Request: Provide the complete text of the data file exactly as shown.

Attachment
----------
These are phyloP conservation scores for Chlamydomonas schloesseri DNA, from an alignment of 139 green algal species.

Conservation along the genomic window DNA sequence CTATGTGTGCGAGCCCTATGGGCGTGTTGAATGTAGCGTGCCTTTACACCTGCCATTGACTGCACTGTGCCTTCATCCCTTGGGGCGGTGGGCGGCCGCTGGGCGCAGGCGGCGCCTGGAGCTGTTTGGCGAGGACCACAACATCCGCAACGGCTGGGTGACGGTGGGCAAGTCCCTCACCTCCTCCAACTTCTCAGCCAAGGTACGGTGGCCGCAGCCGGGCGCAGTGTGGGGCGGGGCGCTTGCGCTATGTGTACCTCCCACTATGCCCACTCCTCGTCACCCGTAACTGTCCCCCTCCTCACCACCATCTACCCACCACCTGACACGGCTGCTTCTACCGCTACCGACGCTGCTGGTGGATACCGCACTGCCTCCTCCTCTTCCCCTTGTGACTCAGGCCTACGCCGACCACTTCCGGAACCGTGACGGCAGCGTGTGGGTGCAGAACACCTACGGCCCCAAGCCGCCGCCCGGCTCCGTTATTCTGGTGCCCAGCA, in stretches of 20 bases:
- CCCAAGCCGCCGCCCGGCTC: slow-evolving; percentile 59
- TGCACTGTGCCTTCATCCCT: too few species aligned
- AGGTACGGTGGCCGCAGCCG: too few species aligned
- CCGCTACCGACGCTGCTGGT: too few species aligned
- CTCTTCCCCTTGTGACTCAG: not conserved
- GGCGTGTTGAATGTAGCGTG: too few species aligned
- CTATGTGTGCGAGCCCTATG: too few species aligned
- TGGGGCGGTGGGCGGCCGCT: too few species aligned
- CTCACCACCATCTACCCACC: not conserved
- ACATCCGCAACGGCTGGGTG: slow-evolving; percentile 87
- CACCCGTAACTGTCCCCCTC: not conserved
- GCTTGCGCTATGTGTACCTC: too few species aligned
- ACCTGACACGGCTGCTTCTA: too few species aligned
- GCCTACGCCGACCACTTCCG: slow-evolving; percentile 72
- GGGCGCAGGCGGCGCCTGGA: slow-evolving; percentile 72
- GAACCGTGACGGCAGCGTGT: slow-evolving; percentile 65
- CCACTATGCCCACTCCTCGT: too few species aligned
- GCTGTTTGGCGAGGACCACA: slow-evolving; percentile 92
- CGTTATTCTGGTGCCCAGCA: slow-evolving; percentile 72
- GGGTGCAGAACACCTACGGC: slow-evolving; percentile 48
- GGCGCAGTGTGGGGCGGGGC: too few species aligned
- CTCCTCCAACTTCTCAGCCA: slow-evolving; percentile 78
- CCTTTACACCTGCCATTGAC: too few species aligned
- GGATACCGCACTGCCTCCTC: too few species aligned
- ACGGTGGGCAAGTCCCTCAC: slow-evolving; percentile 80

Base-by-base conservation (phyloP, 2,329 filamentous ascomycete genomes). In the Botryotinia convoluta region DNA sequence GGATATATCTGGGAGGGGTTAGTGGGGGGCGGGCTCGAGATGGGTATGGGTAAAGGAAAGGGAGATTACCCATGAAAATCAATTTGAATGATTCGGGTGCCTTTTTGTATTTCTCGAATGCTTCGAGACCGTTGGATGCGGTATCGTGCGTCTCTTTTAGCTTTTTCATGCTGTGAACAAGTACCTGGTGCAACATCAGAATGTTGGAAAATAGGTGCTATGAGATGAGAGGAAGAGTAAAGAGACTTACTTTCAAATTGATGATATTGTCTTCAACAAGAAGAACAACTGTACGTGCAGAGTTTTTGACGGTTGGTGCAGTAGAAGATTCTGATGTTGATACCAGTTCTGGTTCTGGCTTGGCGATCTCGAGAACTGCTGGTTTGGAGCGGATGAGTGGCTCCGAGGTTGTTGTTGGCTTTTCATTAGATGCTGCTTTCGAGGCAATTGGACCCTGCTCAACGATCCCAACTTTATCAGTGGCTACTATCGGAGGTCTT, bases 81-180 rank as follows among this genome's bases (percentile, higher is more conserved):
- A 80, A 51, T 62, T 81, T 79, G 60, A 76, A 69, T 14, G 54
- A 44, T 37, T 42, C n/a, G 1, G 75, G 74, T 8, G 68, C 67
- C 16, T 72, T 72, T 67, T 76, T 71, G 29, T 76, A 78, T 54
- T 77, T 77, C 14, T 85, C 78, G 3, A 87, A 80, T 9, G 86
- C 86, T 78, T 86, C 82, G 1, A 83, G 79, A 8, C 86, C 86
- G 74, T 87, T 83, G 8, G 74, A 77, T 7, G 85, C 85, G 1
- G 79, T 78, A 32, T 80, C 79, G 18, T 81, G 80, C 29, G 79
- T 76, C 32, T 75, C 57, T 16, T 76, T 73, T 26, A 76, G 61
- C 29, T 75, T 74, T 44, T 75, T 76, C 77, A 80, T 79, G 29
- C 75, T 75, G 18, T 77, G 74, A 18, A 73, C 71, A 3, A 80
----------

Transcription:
These are phyloP conservation scores for Chlamydomonas schloesseri DNA, from an alignment of 139 green algal species.

Conservation along the genomic window DNA sequence CTATGTGTGCGAGCCCTATGGGCGTGTTGAATGTAGCGTGCCTTTACACCTGCCATTGACTGCACTGTGCCTTCATCCCTTGGGGCGGTGGGCGGCCGCTGGGCGCAGGCGGCGCCTGGAGCTGTTTGGCGAGGACCACAACATCCGCAACGGCTGGGTGACGGTGGGCAAGTCCCTCACCTCCTCCAACTTCTCAGCCAAGGTACGGTGGCCGCAGCCGGGCGCAGTGTGGGGCGGGGCGCTTGCGCTATGTGTACCTCCCACTATGCCCACTCCTCGTCACCCGTAACTGTCCCCCTCCTCACCACCATCTACCCACCACCTGACACGGCTGCTTCTACCGCTACCGACGCTGCTGGTGGATACCGCACTGCCTCCTCCTCTTCCCCTTGTGACTCAGGCCTACGCCGACCACTTCCGGAACCGTGACGGCAGCGTGTGGGTGCAGAACACCTACGGCCCCAAGCCGCCGCCCGGCTCCGTTATTCTGGTGCCCAGCA, in stretches of 20 bases:
- CCCAAGCCGCCGCCCGGCTC: slow-evolving; percentile 59
- TGCACTGTGCCTTCATCCCT: too few species aligned
- AGGTACGGTGGCCGCAGCCG: too few species aligned
- CCGCTACCGACGCTGCTGGT: too few species aligned
- CTCTTCCCCTTGTGACTCAG: not conserved
- GGCGTGTTGAATGTAGCGTG: too few species aligned
- CTATGTGTGCGAGCCCTATG: too few species aligned
- TGGGGCGGTGGGCGGCCGCT: too few species aligned
- CTCACCACCATCTACCCACC: not conserved
- ACATCCGCAACGGCTGGGTG: slow-evolving; percentile 87
- CACCCGTAACTGTCCCCCTC: not conserved
- GCTTGCGCTATGTGTACCTC: too few species aligned
- ACCTGACACGGCTGCTTCTA: too few species aligned
- GCCTACGCCGACCACTTCCG: slow-evolving; percentile 72
- GGGCGCAGGCGGCGCCTGGA: slow-evolving; percentile 72
- GAACCGTGACGGCAGCGTGT: slow-evolving; percentile 65
- CCACTATGCCCACTCCTCGT: too few species aligned
- GCTGTTTGGCGAGGACCACA: slow-evolving; percentile 92
- CGTTATTCTGGTGCCCAGCA: slow-evolving; percentile 72
- GGGTGCAGAACACCTACGGC: slow-evolving; percentile 48
- GGCGCAGTGTGGGGCGGGGC: too few species aligned
- CTCCTCCAACTTCTCAGCCA: slow-evolving; percentile 78
- CCTTTACACCTGCCATTGAC: too few species aligned
- GGATACCGCACTGCCTCCTC: too few species aligned
- ACGGTGGGCAAGTCCCTCAC: slow-evolving; percentile 80

Base-by-base conservation (phyloP, 2,329 filamentous ascomycete genomes). In the Botryotinia convoluta region DNA sequence GGATATATCTGGGAGGGGTTAGTGGGGGGCGGGCTCGAGATGGGTATGGGTAAAGGAAAGGGAGATTACCCATGAAAATCAATTTGAATGATTCGGGTGCCTTTTTGTATTTCTCGAATGCTTCGAGACCGTTGGATGCGGTATCGTGCGTCTCTTTTAGCTTTTTCATGCTGTGAACAAGTACCTGGTGCAACATCAGAATGTTGGAAAATAGGTGCTATGAGATGAGAGGAAGAGTAAAGAGACTTACTTTCAAATTGATGATATTGTCTTCAACAAGAAGAACAACTGTACGTGCAGAGTTTTTGACGGTTGGTGCAGTAGAAGATTCTGATGTTGATACCAGTTCTGGTTCTGGCTTGGCGATCTCGAGAACTGCTGGTTTGGAGCGGATGAGTGGCTCCGAGGTTGTTGTTGGCTTTTCATTAGATGCTGCTTTCGAGGCAATTGGACCCTGCTCAACGATCCCAACTTTATCAGTGGCTACTATCGGAGGTCTT, bases 81-180 rank as follows among this genome's bases (percentile, higher is more conserved):
- A 80, A 51, T 62, T 81, T 79, G 60, A 76, A 69, T 14, G 54
- A 44, T 37, T 42, C n/a, G 1, G 75, G 74, T 8, G 68, C 67
- C 16, T 72, T 72, T 67, T 76, T 71, G 29, T 76, A 78, T 54
- T 77, T 77, C 14, T 85, C 78, G 3, A 87, A 80, T 9, G 86
- C 86, T 78, T 86, C 82, G 1, A 83, G 79, A 8, C 86, C 86
- G 74, T 87, T 83, G 8, G 74, A 77, T 7, G 85, C 85, G 1
- G 79, T 78, A 32, T 80, C 79, G 18, T 81, G 80, C 29, G 79
- T 76, C 32, T 75, C 57, T 16, T 76, T 73, T 26, A 76, G 61
- C 29, T 75, T 74, T 44, T 75, T 76, C 77, A 80, T 79, G 29
- C 75, T 75, G 18, T 77, G 74, A 18, A 73, C 71, A 3, A 80